I've been through this with my mother - everyone's story is different - we didn't read books, for example. But I think it's important to look at end of life stories as a combination of happy and sad, and to know that while it's frightening, it is something you can get through. So the relevance.
Would depend on the subject.
I'm on the fence about him as narrator. I thought Mary Ann's voice was a bit falsetto.
I thought the book lacked emotion. As I said, we're all different, but I didn't get a sense of how he really felt. It was all very calm, clean, upper class white Protestant people (sorry, I don't mean to offend), and yet, this was a woman who spent a lot of time in refugee camps. I was looking for more feeling.
But, given that it was a book about books, I did think of reading some of these books.
A school administrator and avid reader and listener of books. At least an hour of every day is spent in the car, and that's where the bulk of my listening is done. I tend to listen to books on "faster" mode so I can get through more books!
There are no spoilers here. When a book is called "The end of your life book club," you know exactly what is going to happen in the end. Schwalbe walks you through about two years of his life as he and his mother discuss books during her cancer treatments and until her eventual death.
This book is touching--a son who loves his mother re-adjusts his life to be by her side for much of her ilness and a mother who inspired the love of reading not only in her own family, but it others around the world.
This book is a review of dozens of books out there waiting to be read. You may find yourself agreewith with Schwalbe's view of some books you've already written, while other books may be added to your reading list.
This book is inspiring. You will want to find purpose, grace and understanding like Schwalbe's mother, Mary Anne, displayed. If only the world were full of more people like her.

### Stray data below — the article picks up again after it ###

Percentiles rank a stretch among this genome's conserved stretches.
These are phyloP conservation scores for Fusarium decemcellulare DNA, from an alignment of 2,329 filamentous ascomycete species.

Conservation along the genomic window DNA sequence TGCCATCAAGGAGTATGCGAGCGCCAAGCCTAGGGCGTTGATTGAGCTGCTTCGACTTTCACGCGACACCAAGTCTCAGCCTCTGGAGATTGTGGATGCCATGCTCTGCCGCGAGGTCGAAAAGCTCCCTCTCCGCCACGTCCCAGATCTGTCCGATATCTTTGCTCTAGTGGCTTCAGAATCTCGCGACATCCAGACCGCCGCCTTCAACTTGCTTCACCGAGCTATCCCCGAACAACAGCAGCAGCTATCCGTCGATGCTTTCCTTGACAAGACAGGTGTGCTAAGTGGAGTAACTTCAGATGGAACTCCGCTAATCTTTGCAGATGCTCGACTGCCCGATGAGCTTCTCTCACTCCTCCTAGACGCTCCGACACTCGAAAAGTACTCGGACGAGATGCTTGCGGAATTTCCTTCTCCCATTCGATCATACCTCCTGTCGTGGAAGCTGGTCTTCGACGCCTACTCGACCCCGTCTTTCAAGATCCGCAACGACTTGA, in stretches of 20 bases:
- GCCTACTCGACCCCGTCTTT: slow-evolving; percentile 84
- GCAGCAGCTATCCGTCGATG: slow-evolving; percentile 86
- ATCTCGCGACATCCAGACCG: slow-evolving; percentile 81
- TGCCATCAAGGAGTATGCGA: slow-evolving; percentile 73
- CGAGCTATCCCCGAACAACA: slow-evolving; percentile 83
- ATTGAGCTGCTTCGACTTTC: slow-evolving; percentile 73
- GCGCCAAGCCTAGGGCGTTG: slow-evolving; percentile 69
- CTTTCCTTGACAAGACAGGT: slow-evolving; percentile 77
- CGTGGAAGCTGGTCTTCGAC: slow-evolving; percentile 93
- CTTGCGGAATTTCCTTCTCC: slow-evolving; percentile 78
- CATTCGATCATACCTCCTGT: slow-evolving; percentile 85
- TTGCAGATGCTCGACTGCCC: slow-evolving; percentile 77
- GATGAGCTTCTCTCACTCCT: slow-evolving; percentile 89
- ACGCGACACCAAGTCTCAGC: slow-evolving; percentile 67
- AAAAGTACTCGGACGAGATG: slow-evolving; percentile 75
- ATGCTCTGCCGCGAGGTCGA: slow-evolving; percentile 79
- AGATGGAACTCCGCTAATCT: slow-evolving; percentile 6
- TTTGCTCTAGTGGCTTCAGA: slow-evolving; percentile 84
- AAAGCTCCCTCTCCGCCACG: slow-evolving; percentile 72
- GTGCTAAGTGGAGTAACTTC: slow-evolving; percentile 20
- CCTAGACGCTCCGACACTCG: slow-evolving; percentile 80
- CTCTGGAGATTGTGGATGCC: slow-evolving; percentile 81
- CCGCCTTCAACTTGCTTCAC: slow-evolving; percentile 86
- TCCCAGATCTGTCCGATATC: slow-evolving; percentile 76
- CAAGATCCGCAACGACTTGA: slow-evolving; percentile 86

I enjoyed my time with this book, and I think you will, too.
More about the people. Found that the only connection she had with people was stories (books) other people's adventure rather then their own
Only connection was books
I like both the audio and the print the same.
I loved connecting with the characters -- I felt like I knew them!
He portrays the personality of the story well.
I told everyone around me that they MUST read the book, and told of how precious the storyline is.
This book is a definite stocking stuffer. I want to have this kind of relationship with my own children in my waning years. I also now want to read all the books from Mary Anne and Will's booklist.
Yes. I really enjoyed this book. It was a great review of some of the books I had read.
I am not sure.
No. But I will look for other books performed by him.
The discussion of the The Bite of Mango was very compelling.
I thoroughly enjoyed this book. Jeff did a great job in his performance.
The title did not entice. Yet, I am so grateful like to have read this. What an amazing woman - not simply in accomplishments, but also in the day-to-day way she lived with significant integrity.
And her leonine love of books leaves a treasure trove for the rest of us! On the kindle version (thank goodness for whisper sync) there is a list of the books. Just finished (and loved) The Elegance of the Hedgehog. Thank you Mary Anne.
Do you love books and do (did) you love your mother? If you answer yes to these two questions, Will Schwalbe's book should not be missed. I'm not an Audible listener who often reviews books - books are personal and one person's, "Not to be missed!" is another's, "Utter rubbish!" But this one is truly outstanding.
In one book, you receive not only a reading list to work from (oh, yes, I do intend to read some of the books Will and Mary Ann discussed), but you learn how to share the end of a loved one's life. This marks the first time I'll buy a hard copy of a book I've listed to - so that I might share it with others, in much the same way Mary Ann would undoubtedly share her son's lovely homage.
I gave this a 4 star rating because of the mother in the story that reminded me of my mother. Both Mary Anne and my mom had such a great attitude about life. It would be hard reading for someone who has lost a loved one to cancer. I started a reading list from this books suggestions!